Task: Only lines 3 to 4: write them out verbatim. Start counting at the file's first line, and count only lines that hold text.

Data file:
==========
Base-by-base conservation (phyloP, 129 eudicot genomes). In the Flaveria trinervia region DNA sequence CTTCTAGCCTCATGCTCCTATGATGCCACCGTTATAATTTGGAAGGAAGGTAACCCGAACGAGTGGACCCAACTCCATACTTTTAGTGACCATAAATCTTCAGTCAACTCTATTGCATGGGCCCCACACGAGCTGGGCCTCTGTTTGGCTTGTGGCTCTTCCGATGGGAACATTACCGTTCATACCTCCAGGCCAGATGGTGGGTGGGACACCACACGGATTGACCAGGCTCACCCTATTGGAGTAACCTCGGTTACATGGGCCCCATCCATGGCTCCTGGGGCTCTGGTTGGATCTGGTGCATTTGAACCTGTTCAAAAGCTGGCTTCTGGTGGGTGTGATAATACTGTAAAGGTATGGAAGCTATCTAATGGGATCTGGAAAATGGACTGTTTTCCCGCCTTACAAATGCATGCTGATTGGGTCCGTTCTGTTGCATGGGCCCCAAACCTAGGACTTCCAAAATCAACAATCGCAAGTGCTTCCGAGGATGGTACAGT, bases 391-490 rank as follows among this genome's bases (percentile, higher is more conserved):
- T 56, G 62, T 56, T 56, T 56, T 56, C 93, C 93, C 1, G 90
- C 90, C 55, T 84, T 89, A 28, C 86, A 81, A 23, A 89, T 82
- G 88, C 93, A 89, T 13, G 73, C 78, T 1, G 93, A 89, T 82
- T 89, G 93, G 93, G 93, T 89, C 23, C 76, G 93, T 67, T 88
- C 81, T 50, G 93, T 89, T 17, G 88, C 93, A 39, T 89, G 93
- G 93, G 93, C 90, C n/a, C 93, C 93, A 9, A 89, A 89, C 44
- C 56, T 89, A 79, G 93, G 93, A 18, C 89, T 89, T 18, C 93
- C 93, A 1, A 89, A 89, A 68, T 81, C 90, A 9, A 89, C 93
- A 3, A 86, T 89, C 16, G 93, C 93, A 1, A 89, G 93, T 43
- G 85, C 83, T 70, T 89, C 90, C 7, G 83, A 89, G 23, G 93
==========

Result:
- C 90, C 55, T 84, T 89, A 28, C 86, A 81, A 23, A 89, T 82
- G 88, C 93, A 89, T 13, G 73, C 78, T 1, G 93, A 89, T 82